I'm trying to run create_distributed_table for tables which i need to shard and almost all of the tables have self relation ( parent child ) but when I run SELECT create_distributed_table('table-name','id'); it throws error cannot create foreign key constraint

            simple steps to reproduce



            Answered 2021-Apr-28 at 08:54

            For the time being, it is not possible to shard a table on PostgreSQL without dropping the self referencing foreign key constraints, or altering them to include a separate and new distribution column.

            Citus places records into shards based on the hash values of the distribution column values. It is most likely the case that the hashes of parent and child id values are different and hence the records should be stored in different shards, and possibly on different worker nodes. PostgreSQL does not have a mechanism to create foreign key constraints that reference records on different PostgreSQL clusters.

            Consider adding a new column tenant_id and adding this column to the primary key and foreign key constraints.



            Syncing data to Node that was offline while INSERT-ing (Citus)
            Asked 2020-Sep-29 at 07:24

            I have set my replicaton_factor in Citus to 2 so every node has every data in case that if one Node gets a failure (goes offline) I can stil get all the data.

            The problem I have is: I don't know how to get data inside of a node that failed while I was using INSERT or UPDATE and adding data to the DB? I have two Nodes and one Coordinator so basically after Node1 went offline and I added data to the DB Node2 got the data. Now I need to sync that data / shards to Node1 because at this time Node1 is basically useless.



            Answered 2020-Sep-29 at 07:24

            Found the answer: This is done through master_copy_shard_placement Enterprise is not required.



            What are settings to lookout for with Citus PostgresQL
            Asked 2020-Sep-23 at 21:49

            We are looking into using CitusDB. After reading all the documentation we are not clear on some fundamentals. Hoping somebody can give some directions.

            In Citus you specify a shard_count and a shard_max_size, these settings are set on the coordinator according to the docs (but weirdly can also be set on a node).

            What happens when you specify 1000 shards and distribute 10 tables with 100 clients?

            1. Does it create a shard for every table (users_1, users_2, shops_1, etc.) (so effectively using all 1000 shards.

            2. If you would grow with another 100 clients, we already hit the 1000 limit, how are these tables partitioned?

            3. The shard_max_size defaults to 1Gb. If a shard is > 1Gb a new shard is created, but what happens when the shard_count is already hit?

            4. Lastly, is it advisible to go for 3000 shards? We read in the docs 128 is adviced for a saas. But this seams low if you have 100 clients * 10 tables. (I know it depends.. but..)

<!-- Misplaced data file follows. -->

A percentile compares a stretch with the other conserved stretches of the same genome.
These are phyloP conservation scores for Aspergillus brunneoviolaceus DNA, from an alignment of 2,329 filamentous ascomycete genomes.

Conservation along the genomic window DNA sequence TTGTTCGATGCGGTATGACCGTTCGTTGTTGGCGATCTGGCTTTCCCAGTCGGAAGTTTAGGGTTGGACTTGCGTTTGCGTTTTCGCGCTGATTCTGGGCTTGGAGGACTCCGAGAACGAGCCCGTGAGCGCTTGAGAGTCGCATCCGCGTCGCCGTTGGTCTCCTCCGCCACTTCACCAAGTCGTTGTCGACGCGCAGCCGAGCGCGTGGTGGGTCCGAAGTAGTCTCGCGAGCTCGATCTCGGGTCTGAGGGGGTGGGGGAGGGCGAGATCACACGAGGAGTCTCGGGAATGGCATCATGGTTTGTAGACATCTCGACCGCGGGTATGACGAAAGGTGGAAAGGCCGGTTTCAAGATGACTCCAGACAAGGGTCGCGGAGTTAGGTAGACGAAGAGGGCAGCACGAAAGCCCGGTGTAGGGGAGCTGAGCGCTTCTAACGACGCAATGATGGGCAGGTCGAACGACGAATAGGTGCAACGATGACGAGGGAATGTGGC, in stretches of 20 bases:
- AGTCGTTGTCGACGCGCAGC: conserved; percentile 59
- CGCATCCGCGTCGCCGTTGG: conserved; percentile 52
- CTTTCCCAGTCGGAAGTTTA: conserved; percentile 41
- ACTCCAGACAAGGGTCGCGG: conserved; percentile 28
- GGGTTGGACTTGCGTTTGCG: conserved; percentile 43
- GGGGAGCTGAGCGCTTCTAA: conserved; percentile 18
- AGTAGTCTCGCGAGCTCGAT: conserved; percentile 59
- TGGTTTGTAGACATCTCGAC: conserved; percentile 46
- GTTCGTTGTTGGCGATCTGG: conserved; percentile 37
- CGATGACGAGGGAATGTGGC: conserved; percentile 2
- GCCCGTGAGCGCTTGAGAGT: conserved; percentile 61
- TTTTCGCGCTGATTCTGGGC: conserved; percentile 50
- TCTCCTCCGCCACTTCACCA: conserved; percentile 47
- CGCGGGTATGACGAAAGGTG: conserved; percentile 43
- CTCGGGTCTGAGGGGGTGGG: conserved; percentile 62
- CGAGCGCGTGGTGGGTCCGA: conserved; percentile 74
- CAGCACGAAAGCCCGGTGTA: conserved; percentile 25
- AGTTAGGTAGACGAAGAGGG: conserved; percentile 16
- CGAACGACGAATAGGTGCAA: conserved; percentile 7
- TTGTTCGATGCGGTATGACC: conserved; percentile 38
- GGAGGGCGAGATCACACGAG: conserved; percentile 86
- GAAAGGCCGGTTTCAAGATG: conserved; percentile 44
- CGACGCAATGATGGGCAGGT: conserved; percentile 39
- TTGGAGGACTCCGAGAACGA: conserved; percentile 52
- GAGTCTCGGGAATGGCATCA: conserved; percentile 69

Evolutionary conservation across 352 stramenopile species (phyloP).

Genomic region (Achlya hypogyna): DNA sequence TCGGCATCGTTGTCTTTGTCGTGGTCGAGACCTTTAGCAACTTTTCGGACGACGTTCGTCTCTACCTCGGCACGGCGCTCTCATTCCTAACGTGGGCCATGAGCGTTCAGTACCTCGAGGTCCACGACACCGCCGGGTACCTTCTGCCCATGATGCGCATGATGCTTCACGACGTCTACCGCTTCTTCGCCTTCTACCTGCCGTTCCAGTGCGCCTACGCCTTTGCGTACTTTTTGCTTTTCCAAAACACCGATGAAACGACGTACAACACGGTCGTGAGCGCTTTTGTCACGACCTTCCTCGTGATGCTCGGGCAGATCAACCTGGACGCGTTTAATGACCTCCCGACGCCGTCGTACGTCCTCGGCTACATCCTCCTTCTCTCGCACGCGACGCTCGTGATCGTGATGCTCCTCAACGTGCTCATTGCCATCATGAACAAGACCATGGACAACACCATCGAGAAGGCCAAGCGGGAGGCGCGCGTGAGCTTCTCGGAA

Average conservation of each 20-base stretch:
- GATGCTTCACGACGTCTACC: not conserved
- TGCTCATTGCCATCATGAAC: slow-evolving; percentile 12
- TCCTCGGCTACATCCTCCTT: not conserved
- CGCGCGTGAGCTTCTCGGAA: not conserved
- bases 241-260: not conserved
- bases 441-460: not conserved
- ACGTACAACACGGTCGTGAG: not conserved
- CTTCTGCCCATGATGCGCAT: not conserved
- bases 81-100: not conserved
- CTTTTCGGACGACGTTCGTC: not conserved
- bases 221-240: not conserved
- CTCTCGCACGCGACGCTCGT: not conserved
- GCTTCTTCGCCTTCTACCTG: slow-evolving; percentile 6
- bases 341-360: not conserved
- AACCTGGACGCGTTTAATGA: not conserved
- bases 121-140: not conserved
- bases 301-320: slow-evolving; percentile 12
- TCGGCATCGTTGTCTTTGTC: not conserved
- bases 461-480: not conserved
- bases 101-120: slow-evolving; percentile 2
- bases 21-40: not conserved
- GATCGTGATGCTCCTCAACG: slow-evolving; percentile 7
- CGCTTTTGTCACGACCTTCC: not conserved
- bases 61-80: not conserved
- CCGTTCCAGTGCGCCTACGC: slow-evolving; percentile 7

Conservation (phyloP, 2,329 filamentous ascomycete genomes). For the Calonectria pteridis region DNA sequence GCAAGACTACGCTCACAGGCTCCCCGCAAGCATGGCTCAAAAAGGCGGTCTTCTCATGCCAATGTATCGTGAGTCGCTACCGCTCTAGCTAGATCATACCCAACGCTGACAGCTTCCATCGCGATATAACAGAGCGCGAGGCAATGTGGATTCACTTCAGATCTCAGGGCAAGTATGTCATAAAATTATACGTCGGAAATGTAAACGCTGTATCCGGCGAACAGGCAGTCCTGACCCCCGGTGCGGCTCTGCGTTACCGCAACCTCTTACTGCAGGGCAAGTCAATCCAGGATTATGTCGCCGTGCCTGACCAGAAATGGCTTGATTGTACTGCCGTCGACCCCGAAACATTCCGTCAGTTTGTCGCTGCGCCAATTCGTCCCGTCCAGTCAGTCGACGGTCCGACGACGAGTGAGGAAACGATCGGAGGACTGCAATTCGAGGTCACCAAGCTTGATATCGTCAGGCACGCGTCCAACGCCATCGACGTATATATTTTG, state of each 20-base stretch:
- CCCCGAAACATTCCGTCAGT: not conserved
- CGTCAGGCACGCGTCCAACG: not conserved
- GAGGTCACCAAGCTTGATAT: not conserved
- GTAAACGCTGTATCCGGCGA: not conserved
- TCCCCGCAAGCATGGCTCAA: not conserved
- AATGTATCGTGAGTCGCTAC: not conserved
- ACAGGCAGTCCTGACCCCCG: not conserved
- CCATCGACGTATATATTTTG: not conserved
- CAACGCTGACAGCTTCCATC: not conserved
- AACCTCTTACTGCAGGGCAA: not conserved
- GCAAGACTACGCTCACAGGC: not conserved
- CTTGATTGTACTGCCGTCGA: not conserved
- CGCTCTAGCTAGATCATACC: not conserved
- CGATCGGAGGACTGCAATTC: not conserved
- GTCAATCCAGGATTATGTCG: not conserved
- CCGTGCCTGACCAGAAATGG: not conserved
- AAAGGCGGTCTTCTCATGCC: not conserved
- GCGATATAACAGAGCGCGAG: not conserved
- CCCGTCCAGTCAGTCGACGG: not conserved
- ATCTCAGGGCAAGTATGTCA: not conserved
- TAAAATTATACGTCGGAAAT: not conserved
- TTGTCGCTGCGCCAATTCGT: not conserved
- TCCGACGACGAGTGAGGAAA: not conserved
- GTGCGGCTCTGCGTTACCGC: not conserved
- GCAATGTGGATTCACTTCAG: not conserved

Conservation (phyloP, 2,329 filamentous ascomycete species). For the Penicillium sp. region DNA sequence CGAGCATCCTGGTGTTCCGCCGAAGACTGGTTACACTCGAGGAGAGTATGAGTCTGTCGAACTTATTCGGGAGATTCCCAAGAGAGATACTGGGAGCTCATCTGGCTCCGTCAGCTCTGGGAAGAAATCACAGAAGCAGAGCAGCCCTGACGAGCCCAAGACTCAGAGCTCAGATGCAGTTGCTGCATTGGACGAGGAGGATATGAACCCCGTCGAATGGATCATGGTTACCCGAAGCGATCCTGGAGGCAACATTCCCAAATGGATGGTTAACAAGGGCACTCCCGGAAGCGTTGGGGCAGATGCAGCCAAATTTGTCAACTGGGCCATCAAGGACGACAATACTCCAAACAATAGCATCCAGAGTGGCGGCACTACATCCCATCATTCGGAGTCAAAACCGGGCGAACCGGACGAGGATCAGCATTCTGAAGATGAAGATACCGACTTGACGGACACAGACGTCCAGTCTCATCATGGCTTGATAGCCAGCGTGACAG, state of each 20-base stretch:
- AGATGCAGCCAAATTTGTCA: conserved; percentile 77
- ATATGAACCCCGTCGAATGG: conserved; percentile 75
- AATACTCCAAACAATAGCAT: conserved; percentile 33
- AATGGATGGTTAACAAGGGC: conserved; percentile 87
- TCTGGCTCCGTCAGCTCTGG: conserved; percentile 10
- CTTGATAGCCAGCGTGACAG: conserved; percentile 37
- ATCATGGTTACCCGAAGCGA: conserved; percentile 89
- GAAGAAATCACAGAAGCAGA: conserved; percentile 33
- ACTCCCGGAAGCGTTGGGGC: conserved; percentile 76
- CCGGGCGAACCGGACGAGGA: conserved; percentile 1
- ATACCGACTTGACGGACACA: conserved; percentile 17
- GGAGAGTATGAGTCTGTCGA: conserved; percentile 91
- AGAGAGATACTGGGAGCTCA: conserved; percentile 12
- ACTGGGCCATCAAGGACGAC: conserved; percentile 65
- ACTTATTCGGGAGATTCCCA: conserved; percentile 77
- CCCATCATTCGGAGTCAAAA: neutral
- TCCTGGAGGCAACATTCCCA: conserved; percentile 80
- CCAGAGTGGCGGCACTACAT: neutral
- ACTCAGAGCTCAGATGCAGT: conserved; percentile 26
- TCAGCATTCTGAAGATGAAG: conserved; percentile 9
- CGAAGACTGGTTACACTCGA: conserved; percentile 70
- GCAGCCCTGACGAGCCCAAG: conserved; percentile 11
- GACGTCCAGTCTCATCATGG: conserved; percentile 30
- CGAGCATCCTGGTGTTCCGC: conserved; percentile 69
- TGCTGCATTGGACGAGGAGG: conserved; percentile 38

Answered 2020-Sep-23 at 21:49

            Former Citus/current Microsoft employee here, chiming in with some advice.

            Citus shards are based on integer hash ranges of the distribution key. When a row is inserted, the value of the distribution key is hashed, the planner looks up what shard was assigned the range of hash values that that key falls into, then looks up what worker the shard lives on, and then runs the insert on that worker. This means that the customers are divided up across shards in a roughly even fashion, and when you add a new customer it'll just go into an existing shard.

            It is critically important that all distributed tables that you wish to join to each other have the same number of shards and that their distribution columns have the same type. This lets us perform joins entirely on workers, which is awesome for performance.

            If you've got a super big customer (100x as much data as your average customer is a decent heuristic), I'd use the tenant isolation features in advance to give them their own shard. This will make moving them to dedicated hardware much easier if you decide to do so down the road.

            The shard_max_size setting has no effect on hash distributed tables. Shards will grow without limit as you keep inserting data, and hash-distributed tables will never increase their shard count under normal operations. This setting only applies to append distribution, which is pretty rarely used these days (I can think of one or two companies using it, but that's about it).

            I'd strongly advise against changing the citus.shard_count to 3000 for the use case you've described. 64 or 128 is probably correct, and I'd consider 256 if you're looking at >100TB of data. It's perfectly fine if you end up having thousands of distributed tables and each one has 128 shards, but it's better to keep the number of shards per table reasonable.


            Community Discussions, Code Snippets contain sources that include Stack Exchange Network


            No vulnerabilities reported

            Install citus

            The quickest way to get started with Citus is to use the Hyperscale (Citus) deployment option in the Azure Database for PostgreSQL managed service—or set up Citus locally.
            If you already have a local PostgreSQL installation, the easiest way to install Citus is to use our packaging repo.
            If you want to set up a multi-node cluster, you can also set up additional PostgreSQL nodes with the Citus extensions and add them to form a Citus cluster:. For more details, see our documentation on how to set up a multi-node Citus cluster on various operating systems.


            If you’re ready to get started with Citus or want to know more, we recommend reading the Citus open source documentation. Or, if you are using Citus on Azure, then the Hyperscale (Citus) documentation is online and available as part of the Azure Database for PostgreSQL docs. Our Citus docs contain comprehensive use case guides on how to build a multi-tenant SaaS application, real-time analytics dashboard, or work with time series data.